“The standard correct course is to talk to the general manager and handle it that way,” she said. “When you skip a tip there are usually multiple people involved.”
In showing appreciation to others who provide regular services throughout the year, there is the customary holiday tip.
“When deciding who you will tip, take into consideration the frequency of your visit, the personal attention you receive and, most importantly, your budget,” Gottsman said.
The overall holiday tipping landscape can be broken down into those for whom a cash gift is appropriate and others whose service is best acknowledged in other ways. Starting with the cash crowd, here are some guidelines as recommended by Gottsman:
- Apartment doorman — Up to $100, depending on service provided throughout the year. “More if you feel inclined,” said Gottsman.
- Handyman — $20-$100.
- Garage attendant — $10-$50.
- Landlord or building manager — $50 and up.
- Housekeeper — Up to to one week’s pay, depending on service.
- Newspaper delivery — $10-$30.
- Pool cleaner and lawn maintenance — Equivalent to one week’s service.
- Trash collector — If there are no restrictions for public service workers, $10-$25 per person.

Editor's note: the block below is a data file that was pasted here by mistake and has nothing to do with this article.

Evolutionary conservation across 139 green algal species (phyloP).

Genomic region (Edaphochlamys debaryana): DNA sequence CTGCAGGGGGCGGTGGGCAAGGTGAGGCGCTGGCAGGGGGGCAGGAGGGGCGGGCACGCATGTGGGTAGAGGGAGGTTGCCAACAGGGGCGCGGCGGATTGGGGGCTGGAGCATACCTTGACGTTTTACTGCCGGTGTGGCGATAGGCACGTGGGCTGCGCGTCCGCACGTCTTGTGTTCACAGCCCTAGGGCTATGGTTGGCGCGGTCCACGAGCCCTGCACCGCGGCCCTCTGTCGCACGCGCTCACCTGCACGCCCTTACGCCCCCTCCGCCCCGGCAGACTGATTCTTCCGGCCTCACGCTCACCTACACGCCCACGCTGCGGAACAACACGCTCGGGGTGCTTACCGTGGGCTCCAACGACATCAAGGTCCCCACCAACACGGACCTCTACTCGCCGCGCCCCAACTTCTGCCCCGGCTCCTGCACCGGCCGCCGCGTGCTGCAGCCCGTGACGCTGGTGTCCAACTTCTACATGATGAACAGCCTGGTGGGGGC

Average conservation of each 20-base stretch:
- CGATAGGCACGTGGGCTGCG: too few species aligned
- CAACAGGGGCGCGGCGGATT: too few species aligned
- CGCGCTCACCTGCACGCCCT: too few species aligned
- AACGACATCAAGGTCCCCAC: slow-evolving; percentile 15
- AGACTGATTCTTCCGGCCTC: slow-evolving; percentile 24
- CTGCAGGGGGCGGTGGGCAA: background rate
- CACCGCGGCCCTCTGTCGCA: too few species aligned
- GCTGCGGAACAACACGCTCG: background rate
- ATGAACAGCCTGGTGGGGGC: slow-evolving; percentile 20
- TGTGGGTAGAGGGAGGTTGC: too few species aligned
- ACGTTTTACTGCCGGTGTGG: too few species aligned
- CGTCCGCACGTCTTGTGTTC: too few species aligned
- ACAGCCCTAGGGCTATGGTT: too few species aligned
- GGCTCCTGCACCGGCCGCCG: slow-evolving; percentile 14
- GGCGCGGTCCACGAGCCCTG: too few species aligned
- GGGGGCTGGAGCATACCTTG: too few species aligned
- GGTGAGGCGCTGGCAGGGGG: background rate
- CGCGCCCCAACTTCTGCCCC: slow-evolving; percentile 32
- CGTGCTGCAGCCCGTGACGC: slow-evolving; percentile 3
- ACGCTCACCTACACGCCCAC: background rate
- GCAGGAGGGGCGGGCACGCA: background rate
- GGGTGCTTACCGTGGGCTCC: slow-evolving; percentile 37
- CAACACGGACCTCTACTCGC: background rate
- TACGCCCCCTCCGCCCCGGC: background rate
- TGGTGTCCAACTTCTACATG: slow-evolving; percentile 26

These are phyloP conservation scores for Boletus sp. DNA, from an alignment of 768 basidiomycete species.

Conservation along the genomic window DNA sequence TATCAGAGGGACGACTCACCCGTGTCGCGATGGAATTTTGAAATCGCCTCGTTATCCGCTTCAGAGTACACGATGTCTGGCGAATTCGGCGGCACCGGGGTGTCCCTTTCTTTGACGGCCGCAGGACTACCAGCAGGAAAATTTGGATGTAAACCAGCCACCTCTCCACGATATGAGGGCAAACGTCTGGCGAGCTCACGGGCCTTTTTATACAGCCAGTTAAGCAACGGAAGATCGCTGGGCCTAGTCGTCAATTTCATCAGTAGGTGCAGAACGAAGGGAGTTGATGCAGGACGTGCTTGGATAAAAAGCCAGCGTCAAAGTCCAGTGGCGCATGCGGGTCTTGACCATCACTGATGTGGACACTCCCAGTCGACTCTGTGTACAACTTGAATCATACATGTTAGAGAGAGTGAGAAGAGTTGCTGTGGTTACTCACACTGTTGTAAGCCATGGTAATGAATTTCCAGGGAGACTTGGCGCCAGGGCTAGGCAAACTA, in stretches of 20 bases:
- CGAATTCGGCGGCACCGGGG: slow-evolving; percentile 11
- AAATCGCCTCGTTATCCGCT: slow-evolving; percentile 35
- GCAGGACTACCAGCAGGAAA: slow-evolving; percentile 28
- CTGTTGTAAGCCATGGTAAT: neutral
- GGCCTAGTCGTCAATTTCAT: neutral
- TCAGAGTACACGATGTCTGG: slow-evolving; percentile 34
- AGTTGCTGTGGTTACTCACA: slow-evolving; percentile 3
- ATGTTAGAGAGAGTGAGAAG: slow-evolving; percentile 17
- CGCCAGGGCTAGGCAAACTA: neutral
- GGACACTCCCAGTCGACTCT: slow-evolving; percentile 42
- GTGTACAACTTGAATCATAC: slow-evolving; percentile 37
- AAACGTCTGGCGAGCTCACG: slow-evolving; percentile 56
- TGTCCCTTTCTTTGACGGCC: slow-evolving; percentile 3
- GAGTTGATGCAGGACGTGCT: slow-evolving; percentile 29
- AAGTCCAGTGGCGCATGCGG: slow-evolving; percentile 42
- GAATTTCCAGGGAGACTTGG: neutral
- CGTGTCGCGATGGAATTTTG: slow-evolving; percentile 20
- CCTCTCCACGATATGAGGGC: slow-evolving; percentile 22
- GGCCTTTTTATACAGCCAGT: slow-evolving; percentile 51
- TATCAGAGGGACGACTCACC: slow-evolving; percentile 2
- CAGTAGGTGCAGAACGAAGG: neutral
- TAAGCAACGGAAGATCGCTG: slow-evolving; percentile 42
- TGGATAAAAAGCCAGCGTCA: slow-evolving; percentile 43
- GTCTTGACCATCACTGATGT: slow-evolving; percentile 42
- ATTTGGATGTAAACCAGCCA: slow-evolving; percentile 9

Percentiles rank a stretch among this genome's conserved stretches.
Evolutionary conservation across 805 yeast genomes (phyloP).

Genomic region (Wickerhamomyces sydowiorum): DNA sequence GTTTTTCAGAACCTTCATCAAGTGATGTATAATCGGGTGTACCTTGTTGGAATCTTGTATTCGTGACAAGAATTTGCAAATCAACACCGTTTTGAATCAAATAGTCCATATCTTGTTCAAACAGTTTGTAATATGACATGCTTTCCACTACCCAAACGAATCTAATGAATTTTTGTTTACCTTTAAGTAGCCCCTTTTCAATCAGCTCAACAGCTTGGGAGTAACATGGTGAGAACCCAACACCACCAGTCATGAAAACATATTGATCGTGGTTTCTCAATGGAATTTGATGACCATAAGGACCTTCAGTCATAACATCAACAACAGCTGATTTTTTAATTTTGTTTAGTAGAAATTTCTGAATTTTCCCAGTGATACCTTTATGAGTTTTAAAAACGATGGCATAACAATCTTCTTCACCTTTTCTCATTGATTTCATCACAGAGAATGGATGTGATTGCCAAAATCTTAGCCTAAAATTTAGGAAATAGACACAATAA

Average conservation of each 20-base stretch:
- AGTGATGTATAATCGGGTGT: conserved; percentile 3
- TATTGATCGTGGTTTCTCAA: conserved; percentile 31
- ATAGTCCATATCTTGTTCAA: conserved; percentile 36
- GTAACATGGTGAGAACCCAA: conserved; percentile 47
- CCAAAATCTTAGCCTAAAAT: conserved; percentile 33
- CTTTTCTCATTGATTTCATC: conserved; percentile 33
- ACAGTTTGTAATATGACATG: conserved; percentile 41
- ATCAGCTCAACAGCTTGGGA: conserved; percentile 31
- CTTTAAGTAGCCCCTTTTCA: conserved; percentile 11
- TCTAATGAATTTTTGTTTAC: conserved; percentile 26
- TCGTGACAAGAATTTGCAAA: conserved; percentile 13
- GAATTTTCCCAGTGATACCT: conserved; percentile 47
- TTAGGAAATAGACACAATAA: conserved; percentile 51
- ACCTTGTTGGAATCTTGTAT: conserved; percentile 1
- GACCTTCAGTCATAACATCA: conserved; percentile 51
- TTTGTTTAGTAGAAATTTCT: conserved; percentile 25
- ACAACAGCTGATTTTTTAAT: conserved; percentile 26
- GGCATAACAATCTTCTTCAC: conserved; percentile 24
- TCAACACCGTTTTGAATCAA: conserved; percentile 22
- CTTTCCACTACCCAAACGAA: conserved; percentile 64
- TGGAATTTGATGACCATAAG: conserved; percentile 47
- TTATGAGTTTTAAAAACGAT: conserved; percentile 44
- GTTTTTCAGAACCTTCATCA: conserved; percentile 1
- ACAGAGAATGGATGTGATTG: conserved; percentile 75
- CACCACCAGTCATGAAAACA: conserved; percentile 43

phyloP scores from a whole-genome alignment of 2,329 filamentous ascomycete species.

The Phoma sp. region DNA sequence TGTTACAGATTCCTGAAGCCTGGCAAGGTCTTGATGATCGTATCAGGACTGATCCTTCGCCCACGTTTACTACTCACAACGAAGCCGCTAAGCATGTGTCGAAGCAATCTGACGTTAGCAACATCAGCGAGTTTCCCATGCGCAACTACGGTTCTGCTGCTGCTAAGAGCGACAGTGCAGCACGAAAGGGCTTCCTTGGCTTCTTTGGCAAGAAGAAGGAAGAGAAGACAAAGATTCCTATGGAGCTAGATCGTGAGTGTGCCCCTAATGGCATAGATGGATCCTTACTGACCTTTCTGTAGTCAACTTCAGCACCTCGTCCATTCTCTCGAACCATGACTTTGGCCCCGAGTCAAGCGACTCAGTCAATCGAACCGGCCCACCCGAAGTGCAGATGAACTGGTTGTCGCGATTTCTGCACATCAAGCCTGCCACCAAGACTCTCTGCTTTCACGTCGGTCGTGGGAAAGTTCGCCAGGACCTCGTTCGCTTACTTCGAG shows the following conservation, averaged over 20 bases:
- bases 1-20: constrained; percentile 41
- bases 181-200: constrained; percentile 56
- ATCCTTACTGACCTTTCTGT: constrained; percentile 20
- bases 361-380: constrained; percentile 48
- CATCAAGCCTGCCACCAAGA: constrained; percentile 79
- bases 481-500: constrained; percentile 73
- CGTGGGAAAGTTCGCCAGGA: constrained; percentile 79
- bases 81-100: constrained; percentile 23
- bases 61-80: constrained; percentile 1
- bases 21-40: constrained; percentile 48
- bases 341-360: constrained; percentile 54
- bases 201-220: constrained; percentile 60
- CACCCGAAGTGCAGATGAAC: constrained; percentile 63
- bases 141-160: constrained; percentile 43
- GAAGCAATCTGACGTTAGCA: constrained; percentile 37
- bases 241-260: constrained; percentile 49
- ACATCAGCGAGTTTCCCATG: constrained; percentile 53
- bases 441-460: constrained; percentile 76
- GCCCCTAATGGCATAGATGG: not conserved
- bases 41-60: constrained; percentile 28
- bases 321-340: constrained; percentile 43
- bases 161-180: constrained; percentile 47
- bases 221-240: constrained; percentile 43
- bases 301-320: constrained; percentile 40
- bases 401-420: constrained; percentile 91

- Babysitter — A cash gift equivalent to one night’s pay or gift card.
- Nanny — One week’s pay.
- Hair stylist, manicurist, personal trainer, massage therapist — A gift or cash equivalent to one visit.
- Pet groomer — A cash gift equivalent to one service.
- Dog walker — A cash gift equivalent of one day to one week’s service.
- Private health care nurse — A cash gift equivalent to one week’s pay.
There are those who cannot accept a cash tip for a variety of reasons. Mail carriers, for example, can't accept cash tips. In lieu of money, carriers can accept food treats and gifts valued up to $20.
Federal Express and United Parcel Service employees have a bit more leeway. FedEx prohibits cash or cash equivalents, but gifts up to $75 in value are OK. At UPS, “When customers are insistent, so as not to be rude, (drivers) may accept something nominal, but in general we ask them to decline tips,” said company spokesman Dan McMackin.
Don’t offer your child’s teacher a cash tip, cautioned Gottsman (it may come off as a bribe). Instead, go with a small, personal gift or a “contribution” geared to a class project. A modest gift is also a nice touch for school secretaries and nurses.
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“Holiday cookies, a gift bag of personal care items, a movie night gift package with popcorn and a video rental gift card and a gift certificate to a local restaurant are some ideas,” Gallegos added.
No matter if it’s cash or some sort of gift, don’t undercut a well-intentioned tip by simply handing it over. Instead, said Gottsman, include a personal holiday card or note expressing your appreciation. Whenever possible, deliver the gift in person.
Jeff Wuorio lives in southern Maine, where he covers personal finance and entrepreneurship. He may be reached at email@example.com and his website is at jeffwuorio.com.